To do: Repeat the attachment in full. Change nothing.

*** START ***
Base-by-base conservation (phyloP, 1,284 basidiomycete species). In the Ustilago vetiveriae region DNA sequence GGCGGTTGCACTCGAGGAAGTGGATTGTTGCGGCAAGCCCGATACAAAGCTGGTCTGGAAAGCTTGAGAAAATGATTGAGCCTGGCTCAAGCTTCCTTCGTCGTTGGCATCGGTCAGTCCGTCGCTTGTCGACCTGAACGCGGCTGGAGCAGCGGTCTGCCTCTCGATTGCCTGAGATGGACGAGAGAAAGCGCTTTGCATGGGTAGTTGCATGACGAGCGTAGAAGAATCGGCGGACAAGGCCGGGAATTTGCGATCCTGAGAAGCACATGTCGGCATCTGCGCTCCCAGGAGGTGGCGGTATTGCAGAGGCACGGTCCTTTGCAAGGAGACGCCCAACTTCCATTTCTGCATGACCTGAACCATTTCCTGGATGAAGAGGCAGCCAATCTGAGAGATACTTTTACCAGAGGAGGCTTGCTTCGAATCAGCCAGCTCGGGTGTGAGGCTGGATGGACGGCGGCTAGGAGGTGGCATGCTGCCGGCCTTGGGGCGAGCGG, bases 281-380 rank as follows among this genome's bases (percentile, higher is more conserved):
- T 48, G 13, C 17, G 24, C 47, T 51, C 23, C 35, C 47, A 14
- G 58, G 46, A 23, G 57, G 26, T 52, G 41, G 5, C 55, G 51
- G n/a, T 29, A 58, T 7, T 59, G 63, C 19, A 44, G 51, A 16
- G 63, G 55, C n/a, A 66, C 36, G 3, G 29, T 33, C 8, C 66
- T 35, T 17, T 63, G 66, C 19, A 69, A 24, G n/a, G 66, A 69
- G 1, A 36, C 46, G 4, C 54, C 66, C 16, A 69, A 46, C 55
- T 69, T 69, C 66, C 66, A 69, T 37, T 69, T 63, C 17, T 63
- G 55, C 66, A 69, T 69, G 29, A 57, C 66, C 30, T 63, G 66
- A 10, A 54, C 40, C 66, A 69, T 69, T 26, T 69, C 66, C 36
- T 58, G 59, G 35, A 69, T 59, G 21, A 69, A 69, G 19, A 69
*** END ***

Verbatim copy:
Base-by-base conservation (phyloP, 1,284 basidiomycete species). In the Ustilago vetiveriae region DNA sequence GGCGGTTGCACTCGAGGAAGTGGATTGTTGCGGCAAGCCCGATACAAAGCTGGTCTGGAAAGCTTGAGAAAATGATTGAGCCTGGCTCAAGCTTCCTTCGTCGTTGGCATCGGTCAGTCCGTCGCTTGTCGACCTGAACGCGGCTGGAGCAGCGGTCTGCCTCTCGATTGCCTGAGATGGACGAGAGAAAGCGCTTTGCATGGGTAGTTGCATGACGAGCGTAGAAGAATCGGCGGACAAGGCCGGGAATTTGCGATCCTGAGAAGCACATGTCGGCATCTGCGCTCCCAGGAGGTGGCGGTATTGCAGAGGCACGGTCCTTTGCAAGGAGACGCCCAACTTCCATTTCTGCATGACCTGAACCATTTCCTGGATGAAGAGGCAGCCAATCTGAGAGATACTTTTACCAGAGGAGGCTTGCTTCGAATCAGCCAGCTCGGGTGTGAGGCTGGATGGACGGCGGCTAGGAGGTGGCATGCTGCCGGCCTTGGGGCGAGCGG, bases 281-380 rank as follows among this genome's bases (percentile, higher is more conserved):
- T 48, G 13, C 17, G 24, C 47, T 51, C 23, C 35, C 47, A 14
- G 58, G 46, A 23, G 57, G 26, T 52, G 41, G 5, C 55, G 51
- G n/a, T 29, A 58, T 7, T 59, G 63, C 19, A 44, G 51, A 16
- G 63, G 55, C n/a, A 66, C 36, G 3, G 29, T 33, C 8, C 66
- T 35, T 17, T 63, G 66, C 19, A 69, A 24, G n/a, G 66, A 69
- G 1, A 36, C 46, G 4, C 54, C 66, C 16, A 69, A 46, C 55
- T 69, T 69, C 66, C 66, A 69, T 37, T 69, T 63, C 17, T 63
- G 55, C 66, A 69, T 69, G 29, A 57, C 66, C 30, T 63, G 66
- A 10, A 54, C 40, C 66, A 69, T 69, T 26, T 69, C 66, C 36
- T 58, G 59, G 35, A 69, T 59, G 21, A 69, A 69, G 19, A 69